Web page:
mungbean in india

The End of India


So I recently reached the End of India.

I have just spent the first two weeks of December travelling around Tamil Nadu and Kerala in the South, mostly by train, and taking in Ooty, Madurai and Kochi, with a stop in the middle at Kanyakumari (pictured), the Southern-most point in India.  The end of the line.

And then five days ago I left India. It was four years ago today that I arrived in Bangalore at the start of that adventure, eventually spending two years there and two years in Delhi.

It feels strange, and a bit sad, to think that I won’t be there any more. There are lots of people and so many things I will miss about the place.  Of course, there will also be some trials and tribulations that I won’t miss at all—the appalling air pollution in Delhi for a start.

But I think it’s simply not possible to switch off India and walk away, just like that. So I will be using some spare time in the next few weeks to ruminate, reflect and write about my experiences over the last 4 years.

In the meantime some photos from the trip are here:



Looking Back…

So somehow this blog seems to have fallen off my radar this year. For most of it I’ve been incredibly busy at work, including studying for my PGCHE as well as leading a re-write of our undergraduate curriculum. It feels like I had barely any time to do anything outside of work until September.

I’ve been planning a trip in the first half of December, so I’ve also been looking back at where I’ve already been over the last 4 years.

India is a very, very large and incredibly diverse country, and I barely feel that I’ve scratched the surface, but I’ve certainly been to some very memorable places so far.

I’ve been making a map… (also larger version). (This will be updated to include the places I’m visiting in December as well.)


Screen Shot 2014-06-08 at 8.15.18 pm

So I’ve hardly posted anything here since the start of the year… partly due to being unbelievably busy at work for the last 3-4 months, and when you spend most of your day writing documentation, going home and writing more stuff doesn’t really appeal.

Plus I’ve been in India for 3½ years now, and I think I’ve probably reached the point where I’ve already said most of the things I wanted to say about the country, and reported most of my observations about how things change when you move to a place like this as an expat.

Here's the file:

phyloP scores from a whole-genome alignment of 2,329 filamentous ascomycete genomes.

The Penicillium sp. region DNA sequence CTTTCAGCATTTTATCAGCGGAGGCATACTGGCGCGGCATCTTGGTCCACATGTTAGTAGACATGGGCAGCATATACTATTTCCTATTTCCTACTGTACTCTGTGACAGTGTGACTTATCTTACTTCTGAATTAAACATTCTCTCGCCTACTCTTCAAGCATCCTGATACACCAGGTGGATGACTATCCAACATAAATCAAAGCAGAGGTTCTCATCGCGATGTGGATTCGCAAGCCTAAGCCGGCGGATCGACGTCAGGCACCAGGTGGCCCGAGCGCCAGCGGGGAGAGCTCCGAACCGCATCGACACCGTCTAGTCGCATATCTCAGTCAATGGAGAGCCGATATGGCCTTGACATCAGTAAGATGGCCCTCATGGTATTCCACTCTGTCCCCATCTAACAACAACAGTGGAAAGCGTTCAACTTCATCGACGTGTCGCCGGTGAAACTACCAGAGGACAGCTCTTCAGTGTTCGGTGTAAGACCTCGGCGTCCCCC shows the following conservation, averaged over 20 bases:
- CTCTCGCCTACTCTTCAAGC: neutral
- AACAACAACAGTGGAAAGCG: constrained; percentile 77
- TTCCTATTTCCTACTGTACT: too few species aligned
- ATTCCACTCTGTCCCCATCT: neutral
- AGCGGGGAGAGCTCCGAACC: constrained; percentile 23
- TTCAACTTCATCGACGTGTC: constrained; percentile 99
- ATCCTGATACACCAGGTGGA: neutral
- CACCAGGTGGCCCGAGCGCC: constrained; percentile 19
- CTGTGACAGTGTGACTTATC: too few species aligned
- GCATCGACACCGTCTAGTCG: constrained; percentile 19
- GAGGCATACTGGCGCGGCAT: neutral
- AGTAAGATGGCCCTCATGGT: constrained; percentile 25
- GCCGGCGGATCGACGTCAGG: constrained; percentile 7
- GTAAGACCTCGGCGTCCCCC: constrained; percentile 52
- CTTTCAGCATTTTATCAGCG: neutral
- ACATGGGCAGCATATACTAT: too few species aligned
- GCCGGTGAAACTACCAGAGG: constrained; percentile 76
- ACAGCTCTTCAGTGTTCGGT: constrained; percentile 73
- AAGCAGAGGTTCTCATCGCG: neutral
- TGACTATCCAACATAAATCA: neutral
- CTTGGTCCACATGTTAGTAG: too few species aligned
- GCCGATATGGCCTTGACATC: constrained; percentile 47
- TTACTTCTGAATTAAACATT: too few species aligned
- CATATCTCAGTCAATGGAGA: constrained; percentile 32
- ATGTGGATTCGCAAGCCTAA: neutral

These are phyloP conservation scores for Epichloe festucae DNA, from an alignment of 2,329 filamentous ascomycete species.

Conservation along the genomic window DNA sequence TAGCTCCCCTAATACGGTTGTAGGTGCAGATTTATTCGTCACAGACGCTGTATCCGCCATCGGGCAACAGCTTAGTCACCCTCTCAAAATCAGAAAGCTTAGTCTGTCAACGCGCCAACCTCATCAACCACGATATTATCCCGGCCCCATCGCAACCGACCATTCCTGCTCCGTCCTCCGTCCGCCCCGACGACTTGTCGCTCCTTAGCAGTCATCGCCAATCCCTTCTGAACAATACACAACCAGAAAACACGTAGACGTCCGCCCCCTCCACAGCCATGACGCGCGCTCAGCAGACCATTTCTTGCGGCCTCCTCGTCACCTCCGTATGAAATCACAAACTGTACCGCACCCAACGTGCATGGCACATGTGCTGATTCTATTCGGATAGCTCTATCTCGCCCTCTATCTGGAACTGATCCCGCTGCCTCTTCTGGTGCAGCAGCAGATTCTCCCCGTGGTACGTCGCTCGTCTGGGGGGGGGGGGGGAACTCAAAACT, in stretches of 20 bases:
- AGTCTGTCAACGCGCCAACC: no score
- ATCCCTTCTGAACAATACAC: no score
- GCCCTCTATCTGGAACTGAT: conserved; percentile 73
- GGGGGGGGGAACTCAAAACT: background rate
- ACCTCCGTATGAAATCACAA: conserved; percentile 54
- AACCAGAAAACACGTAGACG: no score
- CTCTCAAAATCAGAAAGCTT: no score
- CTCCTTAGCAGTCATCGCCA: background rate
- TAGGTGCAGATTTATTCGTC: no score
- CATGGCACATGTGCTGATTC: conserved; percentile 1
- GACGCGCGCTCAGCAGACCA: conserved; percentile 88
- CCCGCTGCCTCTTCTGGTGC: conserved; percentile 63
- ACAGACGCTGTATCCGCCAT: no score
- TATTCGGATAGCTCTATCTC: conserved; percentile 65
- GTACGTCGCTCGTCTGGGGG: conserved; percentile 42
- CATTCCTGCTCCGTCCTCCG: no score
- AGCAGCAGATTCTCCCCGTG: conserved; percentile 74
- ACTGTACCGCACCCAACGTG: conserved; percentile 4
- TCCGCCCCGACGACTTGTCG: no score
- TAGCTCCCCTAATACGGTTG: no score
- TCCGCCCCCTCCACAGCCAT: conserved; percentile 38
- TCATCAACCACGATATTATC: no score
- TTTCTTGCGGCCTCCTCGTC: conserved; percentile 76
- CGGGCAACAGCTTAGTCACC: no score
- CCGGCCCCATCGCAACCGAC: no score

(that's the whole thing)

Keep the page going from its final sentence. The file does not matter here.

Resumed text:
Just after moving here, I wrote that while moving to Bangalore for 2 years had been an adventure, I expected being in Delhi to be more of a challenge.

Well it certainly has been a challenge recently…



Weather (again)—Today was the hottest day in Delhi for 62 years.  They registered 47.8 Celsius at Palam airport, although most of the city was “only” around 45 degrees.  It’s been about the same for 3 days now, and some areas are suffering power-cuts, which doesn’t bear thinking about.  Not being able to even run a ceiling fan, never mind a jungle cooler or a proper air-conditioning unit, would make life unbearable.   Especially at night—it hasn’t been below 30 degrees overnight for a couple of weeks at least—it would be almost impossible to sleep.



Dog Bite (again)—Yes, I was bitten by a street dog again this week.  Just like last time, it jumped out at me from behind a parked car and before I had time to even see it, it had hold of my ankle.  This time however, it was broad daylight, 6pm, and I was right in the middle of Defence Colony market, doing some shopping after work.

Unlike last time I was a lot less worried… the dog didn’t draw blood and I had already had Rabies shots last year (on top of the vaccination I had before leaving the UK in 2010), so I went along to the hospital to see a doctor the next day.

Also, this time I went to a nearby private hospital. I got a jab, spoke to a doctor, and was out of there pretty quickly, after paying the princely sum of Rs 300 (£3.00).  And because I’d had the course of 4 shots last year, the doc told me I only needed to have one this time to boost my immunity.


Ropalidia marginata (photo: Wikipedia)

Ropalidia marginata (photo: Wikipedia)

Wasp Bite (first time)—last week when the water delivery man came round with my 20L can of drinking water, he rang the doorbell but it didn’t work.  I let him in, and led him across my roof terrace to the kitchen, which has a separate door.  As we passed the doorbell, I was subliminally aware of something moving at me at enormous speed, followed by a huge amount of pain in my right ear.